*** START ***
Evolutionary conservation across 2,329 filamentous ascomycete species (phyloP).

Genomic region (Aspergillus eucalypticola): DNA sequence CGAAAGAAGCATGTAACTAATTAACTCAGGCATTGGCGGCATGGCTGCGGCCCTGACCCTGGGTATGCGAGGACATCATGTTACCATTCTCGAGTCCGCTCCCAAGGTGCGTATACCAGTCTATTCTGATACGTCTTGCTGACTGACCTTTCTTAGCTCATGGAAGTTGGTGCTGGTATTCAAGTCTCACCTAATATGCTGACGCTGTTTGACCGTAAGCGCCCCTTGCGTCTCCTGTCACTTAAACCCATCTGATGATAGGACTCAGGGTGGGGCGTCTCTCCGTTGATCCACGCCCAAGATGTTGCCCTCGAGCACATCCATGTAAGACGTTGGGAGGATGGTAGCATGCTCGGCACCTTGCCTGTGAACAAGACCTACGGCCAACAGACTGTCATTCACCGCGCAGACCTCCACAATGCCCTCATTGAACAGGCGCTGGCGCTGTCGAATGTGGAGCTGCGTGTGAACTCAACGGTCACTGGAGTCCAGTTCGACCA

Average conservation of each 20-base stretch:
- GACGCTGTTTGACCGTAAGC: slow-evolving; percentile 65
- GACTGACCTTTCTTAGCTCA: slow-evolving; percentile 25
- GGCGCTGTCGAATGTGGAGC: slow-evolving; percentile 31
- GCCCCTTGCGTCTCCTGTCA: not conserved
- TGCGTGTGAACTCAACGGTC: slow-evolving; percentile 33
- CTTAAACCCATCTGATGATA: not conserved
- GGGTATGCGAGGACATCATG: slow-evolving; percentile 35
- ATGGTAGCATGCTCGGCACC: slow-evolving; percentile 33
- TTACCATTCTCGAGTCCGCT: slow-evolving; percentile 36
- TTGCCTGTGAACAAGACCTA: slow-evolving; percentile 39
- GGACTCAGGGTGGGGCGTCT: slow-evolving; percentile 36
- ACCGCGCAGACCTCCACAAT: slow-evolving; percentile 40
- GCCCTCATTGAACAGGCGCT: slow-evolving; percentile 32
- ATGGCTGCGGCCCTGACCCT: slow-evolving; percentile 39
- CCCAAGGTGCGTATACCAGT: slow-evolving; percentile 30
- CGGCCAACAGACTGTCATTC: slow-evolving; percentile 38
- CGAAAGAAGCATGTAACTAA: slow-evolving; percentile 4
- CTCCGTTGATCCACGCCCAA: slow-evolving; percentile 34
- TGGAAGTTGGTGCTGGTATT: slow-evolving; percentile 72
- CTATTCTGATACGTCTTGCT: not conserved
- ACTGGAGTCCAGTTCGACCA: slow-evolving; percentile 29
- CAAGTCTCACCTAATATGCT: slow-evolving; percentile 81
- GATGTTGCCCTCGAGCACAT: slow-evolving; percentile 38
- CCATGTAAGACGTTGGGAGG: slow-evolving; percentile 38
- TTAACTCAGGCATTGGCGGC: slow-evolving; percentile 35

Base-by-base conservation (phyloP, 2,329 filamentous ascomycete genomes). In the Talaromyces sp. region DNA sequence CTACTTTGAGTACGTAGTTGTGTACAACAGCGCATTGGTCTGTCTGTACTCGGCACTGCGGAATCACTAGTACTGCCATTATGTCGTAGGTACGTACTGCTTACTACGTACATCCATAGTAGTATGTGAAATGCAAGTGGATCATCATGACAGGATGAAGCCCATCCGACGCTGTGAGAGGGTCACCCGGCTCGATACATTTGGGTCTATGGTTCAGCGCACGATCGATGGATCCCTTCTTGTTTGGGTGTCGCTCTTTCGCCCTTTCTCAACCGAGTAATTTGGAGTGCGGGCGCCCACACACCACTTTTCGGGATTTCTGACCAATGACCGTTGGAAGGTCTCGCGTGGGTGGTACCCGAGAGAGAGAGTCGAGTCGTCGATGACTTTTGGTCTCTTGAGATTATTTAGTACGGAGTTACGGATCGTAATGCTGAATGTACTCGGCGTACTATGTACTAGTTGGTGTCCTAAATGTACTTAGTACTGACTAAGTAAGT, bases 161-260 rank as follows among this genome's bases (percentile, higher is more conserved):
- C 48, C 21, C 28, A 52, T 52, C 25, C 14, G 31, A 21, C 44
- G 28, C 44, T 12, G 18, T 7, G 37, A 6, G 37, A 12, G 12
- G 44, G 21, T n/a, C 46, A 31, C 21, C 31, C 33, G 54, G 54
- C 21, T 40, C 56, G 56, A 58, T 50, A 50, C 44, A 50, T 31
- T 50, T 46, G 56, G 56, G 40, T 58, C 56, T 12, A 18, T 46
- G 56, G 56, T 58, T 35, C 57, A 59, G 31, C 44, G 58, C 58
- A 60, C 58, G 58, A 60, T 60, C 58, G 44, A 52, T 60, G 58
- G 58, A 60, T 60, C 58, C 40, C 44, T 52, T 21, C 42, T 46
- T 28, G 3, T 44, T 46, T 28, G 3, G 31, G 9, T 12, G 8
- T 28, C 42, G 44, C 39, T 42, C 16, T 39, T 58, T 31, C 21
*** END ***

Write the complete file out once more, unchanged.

Evolutionary conservation across 2,329 filamentous ascomycete species (phyloP).

Genomic region (Aspergillus eucalypticola): DNA sequence CGAAAGAAGCATGTAACTAATTAACTCAGGCATTGGCGGCATGGCTGCGGCCCTGACCCTGGGTATGCGAGGACATCATGTTACCATTCTCGAGTCCGCTCCCAAGGTGCGTATACCAGTCTATTCTGATACGTCTTGCTGACTGACCTTTCTTAGCTCATGGAAGTTGGTGCTGGTATTCAAGTCTCACCTAATATGCTGACGCTGTTTGACCGTAAGCGCCCCTTGCGTCTCCTGTCACTTAAACCCATCTGATGATAGGACTCAGGGTGGGGCGTCTCTCCGTTGATCCACGCCCAAGATGTTGCCCTCGAGCACATCCATGTAAGACGTTGGGAGGATGGTAGCATGCTCGGCACCTTGCCTGTGAACAAGACCTACGGCCAACAGACTGTCATTCACCGCGCAGACCTCCACAATGCCCTCATTGAACAGGCGCTGGCGCTGTCGAATGTGGAGCTGCGTGTGAACTCAACGGTCACTGGAGTCCAGTTCGACCA

Average conservation of each 20-base stretch:
- GACGCTGTTTGACCGTAAGC: slow-evolving; percentile 65
- GACTGACCTTTCTTAGCTCA: slow-evolving; percentile 25
- GGCGCTGTCGAATGTGGAGC: slow-evolving; percentile 31
- GCCCCTTGCGTCTCCTGTCA: not conserved
- TGCGTGTGAACTCAACGGTC: slow-evolving; percentile 33
- CTTAAACCCATCTGATGATA: not conserved
- GGGTATGCGAGGACATCATG: slow-evolving; percentile 35
- ATGGTAGCATGCTCGGCACC: slow-evolving; percentile 33
- TTACCATTCTCGAGTCCGCT: slow-evolving; percentile 36
- TTGCCTGTGAACAAGACCTA: slow-evolving; percentile 39
- GGACTCAGGGTGGGGCGTCT: slow-evolving; percentile 36
- ACCGCGCAGACCTCCACAAT: slow-evolving; percentile 40
- GCCCTCATTGAACAGGCGCT: slow-evolving; percentile 32
- ATGGCTGCGGCCCTGACCCT: slow-evolving; percentile 39
- CCCAAGGTGCGTATACCAGT: slow-evolving; percentile 30
- CGGCCAACAGACTGTCATTC: slow-evolving; percentile 38
- CGAAAGAAGCATGTAACTAA: slow-evolving; percentile 4
- CTCCGTTGATCCACGCCCAA: slow-evolving; percentile 34
- TGGAAGTTGGTGCTGGTATT: slow-evolving; percentile 72
- CTATTCTGATACGTCTTGCT: not conserved
- ACTGGAGTCCAGTTCGACCA: slow-evolving; percentile 29
- CAAGTCTCACCTAATATGCT: slow-evolving; percentile 81
- GATGTTGCCCTCGAGCACAT: slow-evolving; percentile 38
- CCATGTAAGACGTTGGGAGG: slow-evolving; percentile 38
- TTAACTCAGGCATTGGCGGC: slow-evolving; percentile 35

Base-by-base conservation (phyloP, 2,329 filamentous ascomycete genomes). In the Talaromyces sp. region DNA sequence CTACTTTGAGTACGTAGTTGTGTACAACAGCGCATTGGTCTGTCTGTACTCGGCACTGCGGAATCACTAGTACTGCCATTATGTCGTAGGTACGTACTGCTTACTACGTACATCCATAGTAGTATGTGAAATGCAAGTGGATCATCATGACAGGATGAAGCCCATCCGACGCTGTGAGAGGGTCACCCGGCTCGATACATTTGGGTCTATGGTTCAGCGCACGATCGATGGATCCCTTCTTGTTTGGGTGTCGCTCTTTCGCCCTTTCTCAACCGAGTAATTTGGAGTGCGGGCGCCCACACACCACTTTTCGGGATTTCTGACCAATGACCGTTGGAAGGTCTCGCGTGGGTGGTACCCGAGAGAGAGAGTCGAGTCGTCGATGACTTTTGGTCTCTTGAGATTATTTAGTACGGAGTTACGGATCGTAATGCTGAATGTACTCGGCGTACTATGTACTAGTTGGTGTCCTAAATGTACTTAGTACTGACTAAGTAAGT, bases 161-260 rank as follows among this genome's bases (percentile, higher is more conserved):
- C 48, C 21, C 28, A 52, T 52, C 25, C 14, G 31, A 21, C 44
- G 28, C 44, T 12, G 18, T 7, G 37, A 6, G 37, A 12, G 12
- G 44, G 21, T n/a, C 46, A 31, C 21, C 31, C 33, G 54, G 54
- C 21, T 40, C 56, G 56, A 58, T 50, A 50, C 44, A 50, T 31
- T 50, T 46, G 56, G 56, G 40, T 58, C 56, T 12, A 18, T 46
- G 56, G 56, T 58, T 35, C 57, A 59, G 31, C 44, G 58, C 58
- A 60, C 58, G 58, A 60, T 60, C 58, G 44, A 52, T 60, G 58
- G 58, A 60, T 60, C 58, C 40, C 44, T 52, T 21, C 42, T 46
- T 28, G 3, T 44, T 46, T 28, G 3, G 31, G 9, T 12, G 8
- T 28, C 42, G 44, C 39, T 42, C 16, T 39, T 58, T 31, C 21